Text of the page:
Syrians gather at the scene of an explosion outside Aleppo University, between the university dormitories and the architecture faculty. AFP PHOTO
DAMASCUS: Twin blasts ripped through university buildings in Syria’s second city Aleppo, killing at least 87people and wounding scores more, on the first day of exams for students.
Regime forces and rebels blamed each other for the carnage, in a government-controlled area of the battleground northern city.
While opposition activists said that government jets had carried out an air strike, a military official said ground-to-air missiles fired by rebels had fallen short.
State news agency SANA said: “terrorists launched two rockets” at the campus.
As well as students, the university campus houses some 30,000 people who have fled parts of the city ravaged by fighting since rebels seized many neighborhoods in July. Some of those displaced people were among the casualties SANA reported, citing an official source.
Video footage posted online by students showed tearful survivors taking refuge in a campus building.
The explosions struck an area near the university dormitories and the architecture faculty, the Britain-based Syrian Observatory for Human Rights said, adding “the nature of the explosions is still unclear.
It also said that dozens of people had been killed or wounded when Syrian troops stormed rebel positions near a military academy in the central province of Homs on Tuesday.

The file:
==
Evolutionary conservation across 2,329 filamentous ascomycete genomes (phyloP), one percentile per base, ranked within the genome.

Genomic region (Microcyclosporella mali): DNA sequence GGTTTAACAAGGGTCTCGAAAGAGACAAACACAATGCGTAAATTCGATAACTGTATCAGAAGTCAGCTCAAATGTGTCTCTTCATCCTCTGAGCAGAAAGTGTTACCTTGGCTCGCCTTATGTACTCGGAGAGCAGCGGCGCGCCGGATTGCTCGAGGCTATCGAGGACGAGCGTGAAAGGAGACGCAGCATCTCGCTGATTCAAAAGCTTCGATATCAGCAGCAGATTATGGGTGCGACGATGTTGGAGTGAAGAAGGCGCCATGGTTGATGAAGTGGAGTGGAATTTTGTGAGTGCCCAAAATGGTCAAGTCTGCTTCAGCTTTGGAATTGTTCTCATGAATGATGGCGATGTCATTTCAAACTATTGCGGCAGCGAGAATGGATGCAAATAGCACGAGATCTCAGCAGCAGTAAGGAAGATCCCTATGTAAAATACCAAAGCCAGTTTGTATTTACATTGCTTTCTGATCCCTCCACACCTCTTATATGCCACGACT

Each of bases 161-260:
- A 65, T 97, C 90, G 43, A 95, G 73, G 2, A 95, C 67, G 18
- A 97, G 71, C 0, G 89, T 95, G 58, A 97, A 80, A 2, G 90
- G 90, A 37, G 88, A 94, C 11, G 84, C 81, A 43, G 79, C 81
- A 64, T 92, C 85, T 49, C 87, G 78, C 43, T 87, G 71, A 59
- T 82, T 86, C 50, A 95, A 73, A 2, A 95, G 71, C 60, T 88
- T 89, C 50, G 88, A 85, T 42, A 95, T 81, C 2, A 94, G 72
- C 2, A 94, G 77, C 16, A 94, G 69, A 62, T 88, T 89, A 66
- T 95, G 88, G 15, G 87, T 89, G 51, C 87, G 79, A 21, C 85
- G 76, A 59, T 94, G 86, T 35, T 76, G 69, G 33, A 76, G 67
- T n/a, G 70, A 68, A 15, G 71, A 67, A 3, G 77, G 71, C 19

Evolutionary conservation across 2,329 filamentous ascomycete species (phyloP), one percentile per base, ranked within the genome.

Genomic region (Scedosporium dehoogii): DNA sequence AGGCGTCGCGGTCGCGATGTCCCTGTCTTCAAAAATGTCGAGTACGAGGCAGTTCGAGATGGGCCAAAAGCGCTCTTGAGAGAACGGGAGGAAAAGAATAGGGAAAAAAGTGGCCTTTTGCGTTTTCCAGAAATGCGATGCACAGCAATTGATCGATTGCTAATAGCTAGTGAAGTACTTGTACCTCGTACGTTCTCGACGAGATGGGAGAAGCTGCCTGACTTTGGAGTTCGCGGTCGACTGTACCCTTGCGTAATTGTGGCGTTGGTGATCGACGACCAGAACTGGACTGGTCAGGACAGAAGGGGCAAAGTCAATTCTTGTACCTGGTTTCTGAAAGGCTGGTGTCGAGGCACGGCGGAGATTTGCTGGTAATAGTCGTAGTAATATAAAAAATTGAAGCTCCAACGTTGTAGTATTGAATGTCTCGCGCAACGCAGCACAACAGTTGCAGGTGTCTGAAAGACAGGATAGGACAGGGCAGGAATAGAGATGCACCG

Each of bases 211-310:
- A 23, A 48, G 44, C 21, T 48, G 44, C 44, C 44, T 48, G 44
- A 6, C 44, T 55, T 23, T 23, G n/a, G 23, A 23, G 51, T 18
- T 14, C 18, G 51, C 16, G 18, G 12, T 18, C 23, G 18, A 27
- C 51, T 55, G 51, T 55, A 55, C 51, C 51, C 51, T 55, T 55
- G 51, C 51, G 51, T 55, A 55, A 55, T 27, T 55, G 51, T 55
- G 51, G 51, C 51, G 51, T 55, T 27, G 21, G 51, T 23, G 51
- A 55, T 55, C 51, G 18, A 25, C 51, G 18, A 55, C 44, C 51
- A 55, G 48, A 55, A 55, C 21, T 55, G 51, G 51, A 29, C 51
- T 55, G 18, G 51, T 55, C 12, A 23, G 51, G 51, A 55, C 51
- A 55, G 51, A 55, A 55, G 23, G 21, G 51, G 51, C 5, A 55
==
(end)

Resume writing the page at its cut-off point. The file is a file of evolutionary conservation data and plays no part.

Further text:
The Syrian Revolution General Council accused regime forces of having “committed a massacre” there, saying “more than 24 people were summarily executed and their homes and bodies were burned”.
The latest violence came as Russia rejected as “counterproductive” Swiss-led efforts at the United Nations Security Council to seek prosecution of key figures in Assad’s regime before the International Criminal Court.
Only the Security Council has the right to refer the Syria case to the Hague-based court because Syria is not an ICC member.
Russia, a traditional Syrian ally, has vetoed three prior council resolutions sanctioning Assad. It said on Tuesday that a war crimes referral could only escalate the crisis.
Moscow also once again reaffirmed its support for a Syrian transition plan agreed by world powers in June that was never implemented because of the fighting.
It called for the quick creation of an interim government with full powers, but it never assigned a clear role for Assad—and that issue has been interpreted differently by Russia and the West.
Syrian Prime Minister Wael al-Halaqi arrived in Tehran on Tuesday for talks with Damascus’s key regional ally, state television reported.
The Fars news agency said the two sides would discuss “Assad’s three-step plan” for the political future, which he presented on January 6.
The opposition and Western governments rejected Assad’s plan, saying it was detached from reality. It offered dialogue but only with opposition groups he deemed acceptable, not “terrorists” led by foreigners.